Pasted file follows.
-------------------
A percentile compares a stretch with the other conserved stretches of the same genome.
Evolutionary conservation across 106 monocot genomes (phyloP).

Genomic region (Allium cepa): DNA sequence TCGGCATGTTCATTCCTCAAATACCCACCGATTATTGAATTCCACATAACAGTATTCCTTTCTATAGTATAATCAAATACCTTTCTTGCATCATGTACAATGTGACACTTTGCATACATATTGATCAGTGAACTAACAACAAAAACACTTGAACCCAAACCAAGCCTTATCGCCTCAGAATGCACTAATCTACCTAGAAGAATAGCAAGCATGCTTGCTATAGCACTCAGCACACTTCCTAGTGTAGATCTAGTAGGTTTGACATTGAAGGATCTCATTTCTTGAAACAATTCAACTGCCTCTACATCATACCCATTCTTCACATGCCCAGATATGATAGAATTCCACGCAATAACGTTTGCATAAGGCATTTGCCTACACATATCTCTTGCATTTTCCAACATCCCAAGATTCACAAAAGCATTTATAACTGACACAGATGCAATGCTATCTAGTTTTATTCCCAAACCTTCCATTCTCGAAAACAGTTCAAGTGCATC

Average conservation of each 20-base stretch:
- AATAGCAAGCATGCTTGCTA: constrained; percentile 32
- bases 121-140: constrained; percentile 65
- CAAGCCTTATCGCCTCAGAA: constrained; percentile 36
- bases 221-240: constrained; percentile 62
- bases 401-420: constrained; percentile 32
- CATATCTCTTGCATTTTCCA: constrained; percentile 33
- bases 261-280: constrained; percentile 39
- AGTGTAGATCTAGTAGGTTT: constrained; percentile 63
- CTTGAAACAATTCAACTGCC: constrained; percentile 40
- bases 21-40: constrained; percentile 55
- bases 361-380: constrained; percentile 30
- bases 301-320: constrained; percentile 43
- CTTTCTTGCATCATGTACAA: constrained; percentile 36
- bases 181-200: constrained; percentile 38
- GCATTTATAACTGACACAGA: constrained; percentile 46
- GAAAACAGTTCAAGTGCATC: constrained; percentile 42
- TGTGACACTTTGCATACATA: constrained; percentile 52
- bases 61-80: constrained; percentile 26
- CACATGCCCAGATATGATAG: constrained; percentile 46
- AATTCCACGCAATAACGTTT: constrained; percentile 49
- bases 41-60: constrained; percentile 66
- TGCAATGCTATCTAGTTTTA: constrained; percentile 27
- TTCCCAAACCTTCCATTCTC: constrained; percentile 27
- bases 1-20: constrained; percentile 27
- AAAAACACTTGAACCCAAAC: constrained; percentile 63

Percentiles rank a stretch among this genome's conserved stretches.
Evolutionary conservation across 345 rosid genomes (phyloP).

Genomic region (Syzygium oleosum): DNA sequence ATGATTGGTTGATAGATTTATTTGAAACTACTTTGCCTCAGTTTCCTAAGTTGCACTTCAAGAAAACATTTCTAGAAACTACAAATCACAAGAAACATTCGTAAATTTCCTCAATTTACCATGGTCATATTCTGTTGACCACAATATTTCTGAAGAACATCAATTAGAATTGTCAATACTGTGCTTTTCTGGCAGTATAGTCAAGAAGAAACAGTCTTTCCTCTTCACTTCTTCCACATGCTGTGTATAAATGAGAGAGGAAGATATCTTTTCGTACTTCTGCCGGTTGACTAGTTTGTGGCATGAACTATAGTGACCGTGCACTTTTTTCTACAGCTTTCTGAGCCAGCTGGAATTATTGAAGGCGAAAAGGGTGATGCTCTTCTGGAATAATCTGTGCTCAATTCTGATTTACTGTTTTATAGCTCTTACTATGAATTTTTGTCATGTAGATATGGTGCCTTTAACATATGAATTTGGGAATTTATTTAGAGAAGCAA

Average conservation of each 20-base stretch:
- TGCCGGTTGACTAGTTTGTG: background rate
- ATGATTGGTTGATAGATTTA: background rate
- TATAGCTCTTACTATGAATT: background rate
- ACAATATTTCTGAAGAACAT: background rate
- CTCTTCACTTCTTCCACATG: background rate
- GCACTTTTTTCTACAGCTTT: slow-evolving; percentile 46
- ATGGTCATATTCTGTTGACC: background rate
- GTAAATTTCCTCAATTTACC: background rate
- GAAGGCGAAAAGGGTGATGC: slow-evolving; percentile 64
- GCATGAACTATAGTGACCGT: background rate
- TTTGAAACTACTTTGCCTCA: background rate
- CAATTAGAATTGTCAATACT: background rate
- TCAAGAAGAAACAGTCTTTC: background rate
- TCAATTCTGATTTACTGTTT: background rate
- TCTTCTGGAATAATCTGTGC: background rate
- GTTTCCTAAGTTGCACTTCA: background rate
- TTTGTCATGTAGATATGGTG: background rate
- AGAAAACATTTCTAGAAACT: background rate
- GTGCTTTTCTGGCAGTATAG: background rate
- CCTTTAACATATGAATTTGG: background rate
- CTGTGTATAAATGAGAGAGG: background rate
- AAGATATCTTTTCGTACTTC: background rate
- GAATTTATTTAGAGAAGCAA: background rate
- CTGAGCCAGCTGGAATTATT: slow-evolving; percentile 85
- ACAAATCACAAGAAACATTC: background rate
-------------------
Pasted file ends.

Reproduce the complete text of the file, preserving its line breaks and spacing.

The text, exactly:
A percentile compares a stretch with the other conserved stretches of the same genome.
Evolutionary conservation across 106 monocot genomes (phyloP).

Genomic region (Allium cepa): DNA sequence TCGGCATGTTCATTCCTCAAATACCCACCGATTATTGAATTCCACATAACAGTATTCCTTTCTATAGTATAATCAAATACCTTTCTTGCATCATGTACAATGTGACACTTTGCATACATATTGATCAGTGAACTAACAACAAAAACACTTGAACCCAAACCAAGCCTTATCGCCTCAGAATGCACTAATCTACCTAGAAGAATAGCAAGCATGCTTGCTATAGCACTCAGCACACTTCCTAGTGTAGATCTAGTAGGTTTGACATTGAAGGATCTCATTTCTTGAAACAATTCAACTGCCTCTACATCATACCCATTCTTCACATGCCCAGATATGATAGAATTCCACGCAATAACGTTTGCATAAGGCATTTGCCTACACATATCTCTTGCATTTTCCAACATCCCAAGATTCACAAAAGCATTTATAACTGACACAGATGCAATGCTATCTAGTTTTATTCCCAAACCTTCCATTCTCGAAAACAGTTCAAGTGCATC

Average conservation of each 20-base stretch:
- AATAGCAAGCATGCTTGCTA: constrained; percentile 32
- bases 121-140: constrained; percentile 65
- CAAGCCTTATCGCCTCAGAA: constrained; percentile 36
- bases 221-240: constrained; percentile 62
- bases 401-420: constrained; percentile 32
- CATATCTCTTGCATTTTCCA: constrained; percentile 33
- bases 261-280: constrained; percentile 39
- AGTGTAGATCTAGTAGGTTT: constrained; percentile 63
- CTTGAAACAATTCAACTGCC: constrained; percentile 40
- bases 21-40: constrained; percentile 55
- bases 361-380: constrained; percentile 30
- bases 301-320: constrained; percentile 43
- CTTTCTTGCATCATGTACAA: constrained; percentile 36
- bases 181-200: constrained; percentile 38
- GCATTTATAACTGACACAGA: constrained; percentile 46
- GAAAACAGTTCAAGTGCATC: constrained; percentile 42
- TGTGACACTTTGCATACATA: constrained; percentile 52
- bases 61-80: constrained; percentile 26
- CACATGCCCAGATATGATAG: constrained; percentile 46
- AATTCCACGCAATAACGTTT: constrained; percentile 49
- bases 41-60: constrained; percentile 66
- TGCAATGCTATCTAGTTTTA: constrained; percentile 27
- TTCCCAAACCTTCCATTCTC: constrained; percentile 27
- bases 1-20: constrained; percentile 27
- AAAAACACTTGAACCCAAAC: constrained; percentile 63

Percentiles rank a stretch among this genome's conserved stretches.
Evolutionary conservation across 345 rosid genomes (phyloP).

Genomic region (Syzygium oleosum): DNA sequence ATGATTGGTTGATAGATTTATTTGAAACTACTTTGCCTCAGTTTCCTAAGTTGCACTTCAAGAAAACATTTCTAGAAACTACAAATCACAAGAAACATTCGTAAATTTCCTCAATTTACCATGGTCATATTCTGTTGACCACAATATTTCTGAAGAACATCAATTAGAATTGTCAATACTGTGCTTTTCTGGCAGTATAGTCAAGAAGAAACAGTCTTTCCTCTTCACTTCTTCCACATGCTGTGTATAAATGAGAGAGGAAGATATCTTTTCGTACTTCTGCCGGTTGACTAGTTTGTGGCATGAACTATAGTGACCGTGCACTTTTTTCTACAGCTTTCTGAGCCAGCTGGAATTATTGAAGGCGAAAAGGGTGATGCTCTTCTGGAATAATCTGTGCTCAATTCTGATTTACTGTTTTATAGCTCTTACTATGAATTTTTGTCATGTAGATATGGTGCCTTTAACATATGAATTTGGGAATTTATTTAGAGAAGCAA

Average conservation of each 20-base stretch:
- TGCCGGTTGACTAGTTTGTG: background rate
- ATGATTGGTTGATAGATTTA: background rate
- TATAGCTCTTACTATGAATT: background rate
- ACAATATTTCTGAAGAACAT: background rate
- CTCTTCACTTCTTCCACATG: background rate
- GCACTTTTTTCTACAGCTTT: slow-evolving; percentile 46
- ATGGTCATATTCTGTTGACC: background rate
- GTAAATTTCCTCAATTTACC: background rate
- GAAGGCGAAAAGGGTGATGC: slow-evolving; percentile 64
- GCATGAACTATAGTGACCGT: background rate
- TTTGAAACTACTTTGCCTCA: background rate
- CAATTAGAATTGTCAATACT: background rate
- TCAAGAAGAAACAGTCTTTC: background rate
- TCAATTCTGATTTACTGTTT: background rate
- TCTTCTGGAATAATCTGTGC: background rate
- GTTTCCTAAGTTGCACTTCA: background rate
- TTTGTCATGTAGATATGGTG: background rate
- AGAAAACATTTCTAGAAACT: background rate
- GTGCTTTTCTGGCAGTATAG: background rate
- CCTTTAACATATGAATTTGG: background rate
- CTGTGTATAAATGAGAGAGG: background rate
- AAGATATCTTTTCGTACTTC: background rate
- GAATTTATTTAGAGAAGCAA: background rate
- CTGAGCCAGCTGGAATTATT: slow-evolving; percentile 85
- ACAAATCACAAGAAACATTC: background rate